Mosher obviously had great fun writing this novel, and the last section in which E. A. helps the Red Sox in the final game of the pennant race against the dreaded New York Yankees so they can go on to face the New York Mets in the World Series, is filled with all the excitement of a real baseball series. Light, fun, populated with unique characters, all of whom love baseball, and filled with the lessons of life which baseball fans believe can only come from the game, Waiting for Teddy Williams is a novel to warm the hearts of fans. As August rolls around and it may begin to look as if the team will, once again, wrest defeat from the jaws of victory, this novel is perfect antidote to the belief that once again the team will break our hearts. Whether or not you are a Red Sox fan, if you love baseball, you will enjoy the spirit of this charming coming-of-age novel and will root for E.A. to be successful. And just as people once cheered for Teddy Baseball, here they will also cheer for Teddy Williams, mentor and teacher of new Red Sox pitcher Ethan Allen.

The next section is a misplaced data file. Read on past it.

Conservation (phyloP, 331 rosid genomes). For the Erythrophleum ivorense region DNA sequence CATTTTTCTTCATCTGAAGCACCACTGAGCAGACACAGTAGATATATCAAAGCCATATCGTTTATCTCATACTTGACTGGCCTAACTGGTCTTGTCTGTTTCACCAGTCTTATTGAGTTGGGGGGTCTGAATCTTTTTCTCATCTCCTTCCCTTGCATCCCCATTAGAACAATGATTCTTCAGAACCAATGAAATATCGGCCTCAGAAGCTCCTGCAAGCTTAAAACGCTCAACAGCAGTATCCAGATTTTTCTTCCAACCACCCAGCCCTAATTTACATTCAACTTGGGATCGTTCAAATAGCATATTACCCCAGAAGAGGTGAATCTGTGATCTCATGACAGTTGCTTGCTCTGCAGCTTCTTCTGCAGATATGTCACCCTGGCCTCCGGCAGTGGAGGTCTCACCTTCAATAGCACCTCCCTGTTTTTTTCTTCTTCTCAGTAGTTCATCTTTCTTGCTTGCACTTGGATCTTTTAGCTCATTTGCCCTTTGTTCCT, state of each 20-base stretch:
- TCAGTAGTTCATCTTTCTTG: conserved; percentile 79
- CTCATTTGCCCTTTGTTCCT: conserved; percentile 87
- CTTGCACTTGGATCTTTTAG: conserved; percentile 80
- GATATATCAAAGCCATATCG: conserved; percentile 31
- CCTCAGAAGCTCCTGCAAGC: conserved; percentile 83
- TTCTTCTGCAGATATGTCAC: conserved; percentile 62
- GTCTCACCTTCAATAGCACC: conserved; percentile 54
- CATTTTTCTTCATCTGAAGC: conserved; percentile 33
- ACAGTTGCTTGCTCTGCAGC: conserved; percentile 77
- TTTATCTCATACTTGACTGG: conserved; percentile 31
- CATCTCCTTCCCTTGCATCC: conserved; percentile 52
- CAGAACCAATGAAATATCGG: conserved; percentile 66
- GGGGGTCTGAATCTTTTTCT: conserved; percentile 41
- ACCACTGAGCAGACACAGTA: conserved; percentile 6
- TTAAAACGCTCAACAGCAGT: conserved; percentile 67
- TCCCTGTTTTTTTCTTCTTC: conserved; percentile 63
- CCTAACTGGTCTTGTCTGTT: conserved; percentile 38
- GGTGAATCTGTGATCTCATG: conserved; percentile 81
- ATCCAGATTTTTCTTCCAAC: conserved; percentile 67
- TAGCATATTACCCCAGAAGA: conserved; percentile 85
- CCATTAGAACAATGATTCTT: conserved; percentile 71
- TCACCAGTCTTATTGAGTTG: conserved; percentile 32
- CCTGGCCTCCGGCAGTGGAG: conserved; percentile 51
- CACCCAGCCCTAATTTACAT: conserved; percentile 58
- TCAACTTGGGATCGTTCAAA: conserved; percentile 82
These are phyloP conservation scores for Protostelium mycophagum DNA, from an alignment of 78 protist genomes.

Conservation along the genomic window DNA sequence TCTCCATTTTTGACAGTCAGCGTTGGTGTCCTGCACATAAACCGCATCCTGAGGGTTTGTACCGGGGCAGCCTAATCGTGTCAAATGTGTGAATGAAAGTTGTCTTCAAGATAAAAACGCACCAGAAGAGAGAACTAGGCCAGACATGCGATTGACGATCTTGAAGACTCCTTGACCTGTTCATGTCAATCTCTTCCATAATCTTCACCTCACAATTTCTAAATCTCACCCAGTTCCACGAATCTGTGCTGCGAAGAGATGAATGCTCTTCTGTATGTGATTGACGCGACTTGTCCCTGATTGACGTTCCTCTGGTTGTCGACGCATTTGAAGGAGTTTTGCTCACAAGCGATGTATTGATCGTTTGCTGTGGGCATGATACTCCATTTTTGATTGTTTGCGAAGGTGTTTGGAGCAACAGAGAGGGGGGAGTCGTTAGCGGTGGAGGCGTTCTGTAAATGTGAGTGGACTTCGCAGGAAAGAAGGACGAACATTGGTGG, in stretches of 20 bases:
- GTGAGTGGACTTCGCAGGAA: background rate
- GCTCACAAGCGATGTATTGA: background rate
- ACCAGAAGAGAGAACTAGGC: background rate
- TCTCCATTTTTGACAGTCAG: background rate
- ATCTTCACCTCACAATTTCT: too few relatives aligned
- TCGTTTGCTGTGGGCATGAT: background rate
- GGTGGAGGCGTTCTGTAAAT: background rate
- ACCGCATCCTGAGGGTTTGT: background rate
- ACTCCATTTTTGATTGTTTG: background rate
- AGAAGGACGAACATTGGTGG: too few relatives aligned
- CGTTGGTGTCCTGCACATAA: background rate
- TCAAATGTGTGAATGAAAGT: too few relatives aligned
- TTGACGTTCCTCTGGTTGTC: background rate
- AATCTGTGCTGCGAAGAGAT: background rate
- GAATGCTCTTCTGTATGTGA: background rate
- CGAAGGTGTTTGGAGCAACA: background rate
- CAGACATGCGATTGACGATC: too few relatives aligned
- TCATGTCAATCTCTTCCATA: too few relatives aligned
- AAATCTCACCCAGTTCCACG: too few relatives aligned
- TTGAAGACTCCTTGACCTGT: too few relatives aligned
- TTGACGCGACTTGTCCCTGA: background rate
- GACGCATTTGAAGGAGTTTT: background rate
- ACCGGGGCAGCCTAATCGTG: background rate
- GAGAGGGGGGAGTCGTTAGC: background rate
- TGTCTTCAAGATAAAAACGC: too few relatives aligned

- Amazon readers rating: from 13 reviews
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Bibliography: (with links to Amazon.com)
- Disappearances (1977)
- Where the River Flows North (1978)
- Marie Blythe (1983)
- A Stranger in the Kingdom (1989)
- Northern Borders (1994)
- The Fall of the Year (1999)
- The True Account: A Novel of the Lewis & Clark & Kinneson Expeditions (May 2003)
- Waiting for Teddy Williams (August 2004)
- On Kingdom Mountain (July 2007)
Books made into movies:
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- Hunger Mountain Howard Frank Mosher fiction prize
- The New York Times review of A Stranger in the Kingdom (movie)
- UPNE on Where the Rivers Flow North
- Knight-Ridder review of North Country
- BookReporter.com review of The True Account
- lection review of Waiting for Teddy Williams
- Nimble Spirit review of On Kingdom Mountain
- Andover Townsmanship interview regarding On Kingdom Mountain
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About the Author:
Howard Frank Mosher has been described by the Los Angeles Times as “a combination of Ernest Hemingway, Henry David Thoreau, and Jim Harrison.” He has received a Guggenheim fellowship and a National Endowment for the Arts fellowship, the American Academy of Arts and Letters Literature Award, the American Civil Liberties Union Award for Excellence in the Arts, and the New England Book Award.
Mosher was born in upstate New York, he is a longtime resident of Vermont's Northeast Kingdom, where he lives with Phillis, his wife of nearly four decades—the inspiration for Yellow Sage Flower Who Tells Wise Stories in The True Account. They have two children.